You probably relish the challenge of seeing how far and how fast you can grow. Growth can be an exhilarating experience and public recognition of growth accomplishments abound. Most honor rolls of business, such as the Fortune 500 and Inc. 500 base selection on sales or sales growth.
But beware. So much hoopla accompanies rapid sales growth that the question of profitability may go unexamined until major problems set in. My experience confirms the critical point that growth alone does not guarantee profitability or long-term survival–and can actually spell disaster if improperly managed.
The case of an auto parts supplier entrepreneur highlights this point. At one point in his firm’s meteoric growth, he received many local, state, and national awards honoring his accomplishments, including Entrepreneur of the Year.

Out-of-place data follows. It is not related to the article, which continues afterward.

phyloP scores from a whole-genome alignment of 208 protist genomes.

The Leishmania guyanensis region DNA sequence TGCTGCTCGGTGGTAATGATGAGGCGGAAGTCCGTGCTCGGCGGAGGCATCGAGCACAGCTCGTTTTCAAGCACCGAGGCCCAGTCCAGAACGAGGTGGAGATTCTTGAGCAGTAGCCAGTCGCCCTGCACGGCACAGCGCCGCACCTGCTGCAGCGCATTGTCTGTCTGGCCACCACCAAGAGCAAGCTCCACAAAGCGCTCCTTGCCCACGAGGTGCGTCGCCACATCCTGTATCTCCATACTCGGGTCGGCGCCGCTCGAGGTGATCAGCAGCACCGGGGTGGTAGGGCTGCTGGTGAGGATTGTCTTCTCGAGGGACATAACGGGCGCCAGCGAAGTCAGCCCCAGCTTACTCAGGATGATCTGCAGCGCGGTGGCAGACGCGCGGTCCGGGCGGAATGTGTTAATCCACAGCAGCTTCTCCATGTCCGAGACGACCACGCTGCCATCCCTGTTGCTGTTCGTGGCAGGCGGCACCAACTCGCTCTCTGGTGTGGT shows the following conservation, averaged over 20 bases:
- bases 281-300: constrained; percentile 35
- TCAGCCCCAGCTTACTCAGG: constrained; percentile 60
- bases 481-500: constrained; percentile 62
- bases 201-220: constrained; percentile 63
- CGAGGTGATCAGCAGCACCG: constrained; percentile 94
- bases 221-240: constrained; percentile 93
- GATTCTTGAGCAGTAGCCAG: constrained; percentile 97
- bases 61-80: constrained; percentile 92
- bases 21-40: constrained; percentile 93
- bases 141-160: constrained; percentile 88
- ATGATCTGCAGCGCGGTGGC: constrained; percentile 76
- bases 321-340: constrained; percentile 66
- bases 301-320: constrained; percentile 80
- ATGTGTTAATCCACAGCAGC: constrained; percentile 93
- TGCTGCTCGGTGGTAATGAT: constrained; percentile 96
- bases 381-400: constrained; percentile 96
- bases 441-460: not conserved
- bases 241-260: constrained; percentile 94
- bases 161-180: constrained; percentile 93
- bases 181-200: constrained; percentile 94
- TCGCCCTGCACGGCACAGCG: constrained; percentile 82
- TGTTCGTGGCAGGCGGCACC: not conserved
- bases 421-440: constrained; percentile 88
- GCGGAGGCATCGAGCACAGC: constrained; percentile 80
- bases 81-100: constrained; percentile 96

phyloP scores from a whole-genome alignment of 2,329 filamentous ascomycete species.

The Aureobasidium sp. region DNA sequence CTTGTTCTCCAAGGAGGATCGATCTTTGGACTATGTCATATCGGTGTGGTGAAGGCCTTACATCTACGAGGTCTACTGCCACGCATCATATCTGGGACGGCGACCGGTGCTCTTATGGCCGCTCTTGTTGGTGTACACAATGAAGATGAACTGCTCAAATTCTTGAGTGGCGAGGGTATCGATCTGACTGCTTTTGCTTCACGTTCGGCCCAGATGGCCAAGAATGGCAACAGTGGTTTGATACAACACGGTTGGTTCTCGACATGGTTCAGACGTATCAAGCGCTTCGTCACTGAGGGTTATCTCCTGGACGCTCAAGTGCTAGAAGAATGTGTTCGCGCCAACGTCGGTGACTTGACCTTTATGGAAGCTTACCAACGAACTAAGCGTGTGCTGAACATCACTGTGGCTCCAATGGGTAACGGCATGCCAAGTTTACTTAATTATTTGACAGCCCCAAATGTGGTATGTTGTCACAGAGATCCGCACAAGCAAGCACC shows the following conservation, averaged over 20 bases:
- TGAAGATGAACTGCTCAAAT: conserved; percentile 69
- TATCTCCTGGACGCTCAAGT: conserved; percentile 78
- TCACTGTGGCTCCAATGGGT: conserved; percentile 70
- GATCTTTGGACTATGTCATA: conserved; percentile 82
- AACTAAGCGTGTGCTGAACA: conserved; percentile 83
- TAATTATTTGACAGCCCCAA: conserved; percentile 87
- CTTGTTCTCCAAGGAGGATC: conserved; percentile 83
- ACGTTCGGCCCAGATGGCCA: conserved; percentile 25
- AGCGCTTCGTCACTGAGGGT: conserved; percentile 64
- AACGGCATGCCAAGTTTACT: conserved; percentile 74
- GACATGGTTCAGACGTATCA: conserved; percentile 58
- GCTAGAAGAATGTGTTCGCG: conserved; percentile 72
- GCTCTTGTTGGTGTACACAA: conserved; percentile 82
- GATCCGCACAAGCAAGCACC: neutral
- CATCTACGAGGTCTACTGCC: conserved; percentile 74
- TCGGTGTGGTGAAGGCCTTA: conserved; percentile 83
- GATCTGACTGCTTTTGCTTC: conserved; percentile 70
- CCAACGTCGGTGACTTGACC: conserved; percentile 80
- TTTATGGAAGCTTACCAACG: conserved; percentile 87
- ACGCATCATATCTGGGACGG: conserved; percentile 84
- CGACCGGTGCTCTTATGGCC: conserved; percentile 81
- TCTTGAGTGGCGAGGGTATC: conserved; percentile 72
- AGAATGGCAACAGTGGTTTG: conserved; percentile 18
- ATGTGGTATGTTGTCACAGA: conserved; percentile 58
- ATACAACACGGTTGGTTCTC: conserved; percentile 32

He had not put basic control systems in place. Lack of control took its toll on profits and the firm struggled for survival. Fortunately, the CEO did some reading on other fast-growth firms, including a case written about L. L. Bean in Maine, and identified his unmet needs. He hired several full-time experts to install the necessary systems.
For several years following, his firm remained an industry profit leader and eventually merged with another successful computer retailer.
But he still remembers the irony of receiving so many awards when his business was in such serious financial trouble and cautions the aspiring entrepreneur to beware the hubris that comes with that first Honor Roll award.